3 July 2019

Kyrgyzstan is updating its health sector coordination to reflect the context of the SDG era. This emphasises improved efficiency in how all actors work together to implement the new national health programme and move towards UHC.

Kyrgyzstan government and partners agree a joint statement on health sector coordination

Kyrgyzstan recently adopted a new 12-year health strategy “Healthy person – prosperous country 2019–2030”. The new strategy aims to protect health, ensure access to essential quality services, strengthen primary health care and decrease financial hardship for all people and communities, in pursuit of UHC by 2030. 

Kyrgyz officials recognize the value of inclusive partnerships. During the 73rd session of the United Nations General Assembly in New York in September 2, Kyrgyzstan became the first Central Asian country to sign the UHC2030 Global Compact as a sign of commitment to taking action towards UHC.

The UHC2030 Global compact reflects support for the aims of the SDGs and is consistent with the ambition and commitment of other intergovernmental agreements including the Addis Ababa Action Agenda. Through the principles laid out in the Global Compact UHC2030 signatories commit to working together with renewed urgency to accelerate progress towards UHC as articulated in the target 3.8 in the SDGs. 

Partnerships for universal health coverage: a joint statement for better coordination

The Ministry of Health, working closely with the World Health Organization, the World Bank Group and other development partners, updated sector coordination mechanisms around the new national health strategy, bringing together and coordinating stakeholders working on all aspects of the health sector. Coordination modalities are now outlined in a “Joint Statement” of the Government of Kyrgyz Republic and Development Partners and take into consideration the changing context of Kyrgyzstan becoming a lower-middle-income country with a gradually expanding economy and decline in external funding.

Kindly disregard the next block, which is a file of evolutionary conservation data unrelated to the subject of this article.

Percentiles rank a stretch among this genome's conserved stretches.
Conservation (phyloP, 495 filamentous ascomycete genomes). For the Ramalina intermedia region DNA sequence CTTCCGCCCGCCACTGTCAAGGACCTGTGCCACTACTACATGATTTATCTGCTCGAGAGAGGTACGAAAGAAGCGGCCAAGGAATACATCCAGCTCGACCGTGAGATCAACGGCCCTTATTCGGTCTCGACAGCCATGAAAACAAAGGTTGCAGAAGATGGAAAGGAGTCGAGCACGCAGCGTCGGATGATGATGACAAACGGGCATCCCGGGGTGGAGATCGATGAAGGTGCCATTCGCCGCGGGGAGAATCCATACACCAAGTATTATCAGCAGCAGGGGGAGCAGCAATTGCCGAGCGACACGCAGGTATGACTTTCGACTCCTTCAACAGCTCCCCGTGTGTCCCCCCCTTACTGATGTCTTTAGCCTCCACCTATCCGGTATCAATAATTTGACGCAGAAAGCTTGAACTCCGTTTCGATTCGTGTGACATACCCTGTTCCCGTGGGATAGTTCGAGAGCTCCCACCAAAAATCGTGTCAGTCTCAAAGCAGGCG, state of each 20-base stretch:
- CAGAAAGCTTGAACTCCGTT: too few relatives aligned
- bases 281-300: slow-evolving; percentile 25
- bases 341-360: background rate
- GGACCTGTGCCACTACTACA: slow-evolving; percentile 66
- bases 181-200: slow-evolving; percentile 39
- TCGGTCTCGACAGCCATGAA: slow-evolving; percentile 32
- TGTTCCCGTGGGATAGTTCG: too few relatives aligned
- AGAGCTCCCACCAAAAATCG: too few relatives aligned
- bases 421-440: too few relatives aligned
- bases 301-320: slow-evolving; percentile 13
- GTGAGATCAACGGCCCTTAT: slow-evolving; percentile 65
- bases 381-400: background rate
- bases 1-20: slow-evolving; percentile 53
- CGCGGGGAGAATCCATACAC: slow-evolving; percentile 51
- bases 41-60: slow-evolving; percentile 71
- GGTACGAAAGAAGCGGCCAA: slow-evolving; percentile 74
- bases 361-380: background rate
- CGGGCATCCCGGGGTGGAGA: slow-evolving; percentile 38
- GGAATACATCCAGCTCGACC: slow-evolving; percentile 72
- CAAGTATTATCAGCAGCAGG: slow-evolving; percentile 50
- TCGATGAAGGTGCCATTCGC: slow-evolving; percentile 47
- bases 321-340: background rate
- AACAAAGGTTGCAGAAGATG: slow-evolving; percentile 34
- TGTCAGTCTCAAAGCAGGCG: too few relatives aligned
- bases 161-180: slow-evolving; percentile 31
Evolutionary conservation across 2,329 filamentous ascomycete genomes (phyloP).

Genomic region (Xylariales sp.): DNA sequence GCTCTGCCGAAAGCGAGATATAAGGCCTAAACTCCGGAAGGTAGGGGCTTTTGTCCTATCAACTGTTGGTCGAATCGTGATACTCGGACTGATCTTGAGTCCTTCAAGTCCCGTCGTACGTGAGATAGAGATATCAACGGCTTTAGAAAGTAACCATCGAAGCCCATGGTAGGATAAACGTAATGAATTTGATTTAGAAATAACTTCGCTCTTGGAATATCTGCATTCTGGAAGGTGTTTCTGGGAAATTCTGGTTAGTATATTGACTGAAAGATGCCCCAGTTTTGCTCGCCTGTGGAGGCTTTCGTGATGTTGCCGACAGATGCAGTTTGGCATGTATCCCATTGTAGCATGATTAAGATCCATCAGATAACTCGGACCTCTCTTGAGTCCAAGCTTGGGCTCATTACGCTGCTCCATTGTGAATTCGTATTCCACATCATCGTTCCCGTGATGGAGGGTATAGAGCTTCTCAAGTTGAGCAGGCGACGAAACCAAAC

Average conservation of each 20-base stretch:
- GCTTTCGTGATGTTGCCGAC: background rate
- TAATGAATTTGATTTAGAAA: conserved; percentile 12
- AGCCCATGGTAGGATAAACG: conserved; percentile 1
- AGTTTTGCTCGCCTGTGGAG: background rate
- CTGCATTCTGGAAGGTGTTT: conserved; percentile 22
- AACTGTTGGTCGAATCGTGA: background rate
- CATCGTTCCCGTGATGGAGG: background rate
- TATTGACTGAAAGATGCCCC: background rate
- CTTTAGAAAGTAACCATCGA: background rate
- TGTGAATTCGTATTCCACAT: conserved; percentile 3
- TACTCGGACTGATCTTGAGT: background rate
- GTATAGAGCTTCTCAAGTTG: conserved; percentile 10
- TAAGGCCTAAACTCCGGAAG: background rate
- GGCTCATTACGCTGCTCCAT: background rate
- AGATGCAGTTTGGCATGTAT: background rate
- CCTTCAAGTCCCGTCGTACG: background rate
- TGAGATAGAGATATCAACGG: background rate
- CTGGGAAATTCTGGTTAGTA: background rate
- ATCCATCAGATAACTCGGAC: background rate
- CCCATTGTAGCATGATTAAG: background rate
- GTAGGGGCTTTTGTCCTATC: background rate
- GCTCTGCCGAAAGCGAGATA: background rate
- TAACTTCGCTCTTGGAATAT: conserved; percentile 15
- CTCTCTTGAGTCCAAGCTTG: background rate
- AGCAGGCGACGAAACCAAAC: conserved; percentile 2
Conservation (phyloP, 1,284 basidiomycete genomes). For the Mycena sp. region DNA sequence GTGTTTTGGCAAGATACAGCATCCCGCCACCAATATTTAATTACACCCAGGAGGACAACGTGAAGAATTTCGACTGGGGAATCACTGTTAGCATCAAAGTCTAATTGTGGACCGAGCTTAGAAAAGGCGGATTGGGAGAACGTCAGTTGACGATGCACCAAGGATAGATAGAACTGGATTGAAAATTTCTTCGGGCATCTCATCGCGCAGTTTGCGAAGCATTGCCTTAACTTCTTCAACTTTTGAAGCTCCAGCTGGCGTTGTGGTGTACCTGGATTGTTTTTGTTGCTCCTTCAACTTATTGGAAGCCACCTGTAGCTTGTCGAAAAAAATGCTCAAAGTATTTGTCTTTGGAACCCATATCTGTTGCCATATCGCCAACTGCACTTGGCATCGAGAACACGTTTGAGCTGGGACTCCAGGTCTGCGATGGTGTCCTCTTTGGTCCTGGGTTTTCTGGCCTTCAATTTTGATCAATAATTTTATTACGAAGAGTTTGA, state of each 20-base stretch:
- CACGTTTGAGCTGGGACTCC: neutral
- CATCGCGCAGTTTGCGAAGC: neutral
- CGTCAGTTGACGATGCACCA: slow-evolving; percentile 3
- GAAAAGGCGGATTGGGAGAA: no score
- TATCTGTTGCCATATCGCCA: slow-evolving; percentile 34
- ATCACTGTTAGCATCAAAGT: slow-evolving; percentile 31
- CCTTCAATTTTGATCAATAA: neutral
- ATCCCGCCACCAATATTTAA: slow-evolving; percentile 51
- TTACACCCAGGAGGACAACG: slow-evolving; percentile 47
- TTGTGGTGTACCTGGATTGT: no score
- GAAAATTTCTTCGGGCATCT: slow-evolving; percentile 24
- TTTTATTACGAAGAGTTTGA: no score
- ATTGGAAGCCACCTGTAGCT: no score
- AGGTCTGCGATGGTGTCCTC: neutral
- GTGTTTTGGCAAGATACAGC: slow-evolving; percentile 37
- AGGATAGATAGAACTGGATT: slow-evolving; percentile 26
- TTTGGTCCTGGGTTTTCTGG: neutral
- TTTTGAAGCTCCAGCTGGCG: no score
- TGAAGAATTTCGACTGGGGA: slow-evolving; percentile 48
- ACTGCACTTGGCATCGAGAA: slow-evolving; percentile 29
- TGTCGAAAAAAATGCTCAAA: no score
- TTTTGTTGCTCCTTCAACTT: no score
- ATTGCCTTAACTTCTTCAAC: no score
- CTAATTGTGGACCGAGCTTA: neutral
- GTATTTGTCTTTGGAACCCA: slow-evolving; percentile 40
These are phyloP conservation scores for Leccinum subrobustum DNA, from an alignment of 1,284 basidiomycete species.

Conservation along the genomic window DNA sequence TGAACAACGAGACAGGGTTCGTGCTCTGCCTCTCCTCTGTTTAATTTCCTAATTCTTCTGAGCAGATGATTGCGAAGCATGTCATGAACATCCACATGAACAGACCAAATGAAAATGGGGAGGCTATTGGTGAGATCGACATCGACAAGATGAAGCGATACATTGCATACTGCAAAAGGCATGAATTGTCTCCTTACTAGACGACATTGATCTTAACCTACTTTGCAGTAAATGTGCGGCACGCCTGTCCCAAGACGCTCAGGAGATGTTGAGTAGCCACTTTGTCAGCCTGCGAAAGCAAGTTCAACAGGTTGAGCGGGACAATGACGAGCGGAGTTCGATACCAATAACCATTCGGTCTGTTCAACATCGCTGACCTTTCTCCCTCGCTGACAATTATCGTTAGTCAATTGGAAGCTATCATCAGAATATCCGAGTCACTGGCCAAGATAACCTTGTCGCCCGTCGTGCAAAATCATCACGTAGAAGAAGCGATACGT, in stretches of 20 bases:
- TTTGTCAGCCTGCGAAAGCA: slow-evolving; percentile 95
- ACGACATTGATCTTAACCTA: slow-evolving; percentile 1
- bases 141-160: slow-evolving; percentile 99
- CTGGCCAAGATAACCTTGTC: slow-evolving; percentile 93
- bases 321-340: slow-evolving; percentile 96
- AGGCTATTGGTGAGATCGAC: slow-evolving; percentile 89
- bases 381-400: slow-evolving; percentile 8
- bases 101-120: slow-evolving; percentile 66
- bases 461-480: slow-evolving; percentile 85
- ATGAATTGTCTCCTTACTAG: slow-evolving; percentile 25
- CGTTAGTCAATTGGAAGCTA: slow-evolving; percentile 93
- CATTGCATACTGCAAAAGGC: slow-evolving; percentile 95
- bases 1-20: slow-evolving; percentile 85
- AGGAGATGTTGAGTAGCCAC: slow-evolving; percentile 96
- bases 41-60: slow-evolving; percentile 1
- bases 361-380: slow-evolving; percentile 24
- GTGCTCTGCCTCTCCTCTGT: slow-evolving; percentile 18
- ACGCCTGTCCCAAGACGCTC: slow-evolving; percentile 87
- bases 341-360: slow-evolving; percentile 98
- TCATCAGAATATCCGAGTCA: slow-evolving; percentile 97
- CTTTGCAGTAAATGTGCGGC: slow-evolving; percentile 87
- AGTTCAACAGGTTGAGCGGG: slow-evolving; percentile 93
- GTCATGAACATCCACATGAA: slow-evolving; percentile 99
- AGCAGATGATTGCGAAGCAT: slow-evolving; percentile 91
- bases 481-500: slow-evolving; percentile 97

Reflecting the evolving economic and social context in Kyrgyzstan, the joint statement underlines the importance of targeting development assistance to health in a way that catalysis adequate health sector prioritization in public budgets and effective use of domestic resources. It shows the significance of designing responses to transition from external funding that aim at sustaining or increasing the effective coverage of priority interventions for UHC. lt also promotes the value of actors working in a coordinated manner based on transparent well-coordinated transition plans with clear timelines.

Transition from external funding for health systems and UHC

Many middle-income countries are facing transition from external to domestic funding in health, and Kyrgyzstan is an example of a country adapting principles of co-operation in this context. Kyrgyzstan is characterized by a gradually expanding economy, a period of transition away from external funding while working to increase the coverage of domestic pooled funding, and keeping focus on the ultimate goal of stronger health systems for UHC. A common guiding principle for all countries in this situation is to sustain, or even increase, effective coverage of priority health services and interventions including those currently supported with external funds.  

This does not mean simply channelling government revenues to pay for a previously donor-funded programme. Rather, successful transition both requires, and provides an opportunity for, countries to assess and configure governance, financing and service delivery towards sustainable effective coverage for priority interventions.  

Working together with countries, all health partners can help create conditions for successful transitions by considering these issues as early as possible. Strengthening health systems is at the core of preparing for and responding to transition if progress towards UHC is to be sustained. 

Following a participatory process in 2018, UHC2030 launched a set of common principles to guide the actions of national governments, development agencies, the private sector, civil society groups and other health actors, in response to transition from external funding. The principles aim to provide the basis for advocacy and political influencing and help inform transition-related coordination in countries and globally.  Kyrgyzstan is an example of a country that has adapted and built these principles into a Joint Statement among multiple stakeholders. 

Photo: Health personnel at a district hospital in rural Kyrgyzstan.
© 2008 Rebecca Callahan, Courtesy of Photoshare

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